2014 will always be the year that knocked me down flat and then sat on me so I couldn’t get up. But God could get me up. And He did.

 

Lord Jesus, thank You for always getting us back up and clinging to Your promises. So many life events hit us from every direction. And through these events we want to SHINE in the darkness. Give us strength today to SHINE. Amen


 

 

If you are interested in guest blogging with us, click here! 

All the Pieces of My Life

Please join us today as we welcome guest blogger Julia Wasson.  

For I know the plans I have for you, declares the Lord, plans for welfare and not for evil, to give you a future and a hope.

Jeremiah 29:11

I entered my boss’s office at the elementary school, no longer wanting to be the music teacher.  I quit! The principal listened as I explained the changes that have taken place in the past twenty-five months. Becoming a widow has altered my life and thought processes, even my trust in God at the beginning.   My ability to happily manage seven music classes a day has been challenged.  

A new season.  I was thrown into a new season twenty-five months ago.

In those first twelve months after his passing, I was surprised at the physical toll his death took on my fifty-six year old body.  My body felt beaten. Every move, every action, took double the thought and focus. The blow of his sudden death shook me to my core while knocking the wind out of me.  

Within three months of his passing I didn’t see how I could return to teaching music.  That “creative flow,” that we musicians count on, had dried up inside of me.  I was functioning in rote.  As a professional singer and musician, my husband had been my greatest fan for over thirty-eight years. Whenever I sang a special in church, or lead worship on Sunday mornings…he was there.  Not having him present at the school children’s concerts  felt like a knife was inserted in my heart.  He had always sat on the front row, loving the experience of watching children perform.  He was there to catch my eye between songs and give me a big hug after a concert. There.  Simply there.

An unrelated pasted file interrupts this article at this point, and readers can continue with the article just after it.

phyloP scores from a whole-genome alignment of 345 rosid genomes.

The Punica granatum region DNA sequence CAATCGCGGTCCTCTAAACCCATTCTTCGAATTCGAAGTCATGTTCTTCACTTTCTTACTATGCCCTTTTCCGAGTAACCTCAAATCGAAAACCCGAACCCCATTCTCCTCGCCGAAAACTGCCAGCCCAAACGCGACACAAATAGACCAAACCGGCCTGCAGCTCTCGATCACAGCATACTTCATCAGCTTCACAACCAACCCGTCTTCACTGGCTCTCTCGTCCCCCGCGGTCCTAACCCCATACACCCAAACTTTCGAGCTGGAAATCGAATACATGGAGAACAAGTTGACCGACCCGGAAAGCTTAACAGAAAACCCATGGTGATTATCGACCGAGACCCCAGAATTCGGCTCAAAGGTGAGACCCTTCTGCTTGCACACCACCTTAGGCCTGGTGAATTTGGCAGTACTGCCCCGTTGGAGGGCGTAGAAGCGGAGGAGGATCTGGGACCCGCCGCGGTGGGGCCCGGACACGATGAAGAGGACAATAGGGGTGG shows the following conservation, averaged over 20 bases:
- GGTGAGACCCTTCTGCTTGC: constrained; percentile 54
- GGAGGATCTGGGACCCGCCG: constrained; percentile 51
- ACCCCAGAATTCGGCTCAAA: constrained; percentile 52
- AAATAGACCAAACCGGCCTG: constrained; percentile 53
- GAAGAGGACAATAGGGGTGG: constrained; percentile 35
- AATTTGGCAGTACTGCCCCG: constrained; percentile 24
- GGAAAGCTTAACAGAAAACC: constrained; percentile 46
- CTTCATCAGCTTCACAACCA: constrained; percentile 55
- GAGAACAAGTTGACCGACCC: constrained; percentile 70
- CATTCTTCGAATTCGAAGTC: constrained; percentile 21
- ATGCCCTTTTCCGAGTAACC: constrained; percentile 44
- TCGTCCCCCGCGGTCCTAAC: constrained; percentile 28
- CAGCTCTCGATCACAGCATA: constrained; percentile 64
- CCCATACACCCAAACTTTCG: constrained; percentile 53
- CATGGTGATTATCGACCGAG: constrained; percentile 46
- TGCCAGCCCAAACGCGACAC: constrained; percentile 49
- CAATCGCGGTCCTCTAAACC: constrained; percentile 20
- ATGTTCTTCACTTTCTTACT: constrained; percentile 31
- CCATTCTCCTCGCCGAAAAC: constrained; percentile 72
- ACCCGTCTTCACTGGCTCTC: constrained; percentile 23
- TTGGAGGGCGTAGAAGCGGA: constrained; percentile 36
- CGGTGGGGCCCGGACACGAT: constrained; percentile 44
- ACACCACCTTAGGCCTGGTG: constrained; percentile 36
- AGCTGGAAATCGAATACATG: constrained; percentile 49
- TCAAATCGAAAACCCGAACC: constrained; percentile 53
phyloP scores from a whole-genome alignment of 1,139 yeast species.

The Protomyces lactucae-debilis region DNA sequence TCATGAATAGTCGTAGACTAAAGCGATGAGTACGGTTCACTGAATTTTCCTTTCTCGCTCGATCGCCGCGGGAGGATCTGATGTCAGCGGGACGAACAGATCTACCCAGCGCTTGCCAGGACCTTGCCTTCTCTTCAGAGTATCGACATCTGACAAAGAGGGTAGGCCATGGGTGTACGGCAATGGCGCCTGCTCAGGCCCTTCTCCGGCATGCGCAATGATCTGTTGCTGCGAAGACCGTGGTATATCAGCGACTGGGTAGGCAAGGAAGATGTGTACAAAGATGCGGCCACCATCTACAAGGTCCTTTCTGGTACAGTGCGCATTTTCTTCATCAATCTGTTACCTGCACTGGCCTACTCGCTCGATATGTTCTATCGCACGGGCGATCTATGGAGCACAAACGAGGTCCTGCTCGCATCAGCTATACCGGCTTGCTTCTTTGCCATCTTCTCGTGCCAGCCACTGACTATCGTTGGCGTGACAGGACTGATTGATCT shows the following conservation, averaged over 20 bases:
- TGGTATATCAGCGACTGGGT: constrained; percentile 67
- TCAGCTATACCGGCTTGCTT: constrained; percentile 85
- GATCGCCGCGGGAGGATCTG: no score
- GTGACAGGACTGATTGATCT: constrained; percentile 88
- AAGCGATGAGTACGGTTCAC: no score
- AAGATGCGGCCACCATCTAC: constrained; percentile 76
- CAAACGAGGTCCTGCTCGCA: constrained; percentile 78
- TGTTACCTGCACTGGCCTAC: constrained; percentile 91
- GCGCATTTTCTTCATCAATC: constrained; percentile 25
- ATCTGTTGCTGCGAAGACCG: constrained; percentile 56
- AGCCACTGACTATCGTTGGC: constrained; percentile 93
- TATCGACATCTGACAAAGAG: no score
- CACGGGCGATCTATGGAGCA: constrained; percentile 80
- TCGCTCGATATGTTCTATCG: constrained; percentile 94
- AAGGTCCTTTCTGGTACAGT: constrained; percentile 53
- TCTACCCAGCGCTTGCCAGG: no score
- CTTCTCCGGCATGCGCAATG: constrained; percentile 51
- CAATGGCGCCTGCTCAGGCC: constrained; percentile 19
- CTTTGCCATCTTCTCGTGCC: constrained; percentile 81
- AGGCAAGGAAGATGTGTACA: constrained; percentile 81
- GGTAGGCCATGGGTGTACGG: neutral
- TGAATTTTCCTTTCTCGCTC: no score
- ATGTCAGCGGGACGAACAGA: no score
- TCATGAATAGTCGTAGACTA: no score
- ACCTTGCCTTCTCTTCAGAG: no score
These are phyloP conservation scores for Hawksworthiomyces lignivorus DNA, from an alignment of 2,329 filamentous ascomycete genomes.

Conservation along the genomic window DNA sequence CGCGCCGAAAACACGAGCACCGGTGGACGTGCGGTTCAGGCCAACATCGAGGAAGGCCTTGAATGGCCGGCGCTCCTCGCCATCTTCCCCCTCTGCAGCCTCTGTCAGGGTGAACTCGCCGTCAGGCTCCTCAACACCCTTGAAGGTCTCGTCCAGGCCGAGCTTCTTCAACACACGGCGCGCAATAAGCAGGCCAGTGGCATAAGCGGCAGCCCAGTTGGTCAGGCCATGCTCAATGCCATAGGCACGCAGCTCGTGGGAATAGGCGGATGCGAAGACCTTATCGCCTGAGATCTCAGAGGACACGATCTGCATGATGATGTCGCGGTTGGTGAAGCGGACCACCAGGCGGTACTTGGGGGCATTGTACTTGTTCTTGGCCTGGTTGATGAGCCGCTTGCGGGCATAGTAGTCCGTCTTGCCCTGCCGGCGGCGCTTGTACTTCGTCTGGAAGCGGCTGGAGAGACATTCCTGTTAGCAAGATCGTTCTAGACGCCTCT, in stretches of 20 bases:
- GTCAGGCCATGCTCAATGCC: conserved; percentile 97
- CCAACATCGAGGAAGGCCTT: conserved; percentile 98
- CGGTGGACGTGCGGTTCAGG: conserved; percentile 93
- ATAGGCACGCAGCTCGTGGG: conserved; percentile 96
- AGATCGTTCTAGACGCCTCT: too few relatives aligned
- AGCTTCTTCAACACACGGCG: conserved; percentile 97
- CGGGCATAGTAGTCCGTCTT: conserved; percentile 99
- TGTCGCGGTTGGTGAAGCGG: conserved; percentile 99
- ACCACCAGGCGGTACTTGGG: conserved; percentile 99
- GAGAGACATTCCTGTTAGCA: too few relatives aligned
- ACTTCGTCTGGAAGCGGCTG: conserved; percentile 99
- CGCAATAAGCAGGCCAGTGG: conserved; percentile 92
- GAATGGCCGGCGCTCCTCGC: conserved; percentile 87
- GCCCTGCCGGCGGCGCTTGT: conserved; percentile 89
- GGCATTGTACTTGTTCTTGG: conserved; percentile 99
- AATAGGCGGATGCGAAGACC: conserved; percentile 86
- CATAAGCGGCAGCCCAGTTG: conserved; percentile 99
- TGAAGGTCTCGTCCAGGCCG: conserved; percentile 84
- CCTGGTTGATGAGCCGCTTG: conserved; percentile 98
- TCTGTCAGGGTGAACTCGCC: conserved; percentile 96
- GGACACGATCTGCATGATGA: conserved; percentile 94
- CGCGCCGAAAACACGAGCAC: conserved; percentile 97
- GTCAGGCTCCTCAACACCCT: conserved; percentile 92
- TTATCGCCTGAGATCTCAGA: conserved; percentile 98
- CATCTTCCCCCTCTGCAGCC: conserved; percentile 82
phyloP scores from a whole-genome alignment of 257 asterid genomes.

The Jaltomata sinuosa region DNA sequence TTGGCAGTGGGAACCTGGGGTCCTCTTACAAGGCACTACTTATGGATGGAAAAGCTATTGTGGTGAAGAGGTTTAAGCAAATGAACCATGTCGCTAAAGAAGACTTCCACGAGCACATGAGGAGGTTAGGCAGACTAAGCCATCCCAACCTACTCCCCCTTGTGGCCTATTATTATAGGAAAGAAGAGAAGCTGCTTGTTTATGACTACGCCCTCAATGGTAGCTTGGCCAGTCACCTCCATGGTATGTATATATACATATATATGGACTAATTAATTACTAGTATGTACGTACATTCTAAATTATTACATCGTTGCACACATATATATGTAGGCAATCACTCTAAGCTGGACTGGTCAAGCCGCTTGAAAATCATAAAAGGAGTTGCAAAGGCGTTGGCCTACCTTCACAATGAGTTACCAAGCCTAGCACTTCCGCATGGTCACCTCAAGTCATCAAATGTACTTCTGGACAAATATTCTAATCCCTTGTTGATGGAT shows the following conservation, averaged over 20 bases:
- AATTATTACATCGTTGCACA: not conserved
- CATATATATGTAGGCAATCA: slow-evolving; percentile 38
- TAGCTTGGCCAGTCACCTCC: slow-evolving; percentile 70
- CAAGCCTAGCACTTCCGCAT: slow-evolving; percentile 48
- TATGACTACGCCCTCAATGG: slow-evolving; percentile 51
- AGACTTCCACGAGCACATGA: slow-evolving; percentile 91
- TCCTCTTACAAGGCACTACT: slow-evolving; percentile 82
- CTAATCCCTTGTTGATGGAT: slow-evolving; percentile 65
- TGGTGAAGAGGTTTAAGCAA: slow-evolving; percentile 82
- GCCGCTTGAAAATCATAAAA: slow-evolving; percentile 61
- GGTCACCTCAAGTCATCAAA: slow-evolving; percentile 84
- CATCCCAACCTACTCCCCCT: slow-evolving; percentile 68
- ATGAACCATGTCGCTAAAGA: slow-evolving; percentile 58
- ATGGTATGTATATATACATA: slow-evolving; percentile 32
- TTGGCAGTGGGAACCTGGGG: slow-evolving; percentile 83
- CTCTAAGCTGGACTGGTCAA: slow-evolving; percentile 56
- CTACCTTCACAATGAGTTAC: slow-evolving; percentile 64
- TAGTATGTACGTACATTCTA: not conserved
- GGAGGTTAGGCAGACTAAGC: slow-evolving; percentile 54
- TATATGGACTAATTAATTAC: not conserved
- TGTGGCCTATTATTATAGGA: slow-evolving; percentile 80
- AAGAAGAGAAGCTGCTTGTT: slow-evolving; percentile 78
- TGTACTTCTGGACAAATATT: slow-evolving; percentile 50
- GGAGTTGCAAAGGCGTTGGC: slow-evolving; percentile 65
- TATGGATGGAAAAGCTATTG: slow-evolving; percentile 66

Since his passing I have taught music for two additional years.  Teaching those music classes has somehow helped me stay connected with him…keeping one more memory alive…of us.    

But sometimes a person must say goodbye. As of yesterday, I’ve added yet one more goodbye.  Necessary goodbyes because of unrequested life circumstances.

I’m blessed that I don’t have to say goodbye to the ranch and the home he and I had built together. But I have had to say goodbye to the expectations, those projects that he and I did together on our fifty acres, for I am just now facing my limitations.  Recognizing what is reasonable for me to physically accomplish by myself and what is not.

I’m blessed I’ll still have a job in the school district.  My new placement is still unknown. My income will drop some.  But I am caring for myself.  Now that I no longer live in the daily tumultuous storm of grief it is time to rejuvenate my physical body while focusing on my spiritual growth. It’s time to focus more attention on my four children and six grandchildren.

I’m no longer frozen in grief and can once again sing words of hope, trust and faith.

Through the pieces of my life without my husband, through the goodbyes I may continue to face, and throughout the new season I am starting to walk in…..God, I know I can trust You.

 


If you are interested in guest blogging for us please email us admin@anewseason.net or visit our website www.awidowsmight.org

 

 

 

 

Share Your Story-Guest Post For Us!

You have a story. A story penned by God Himself. What is it?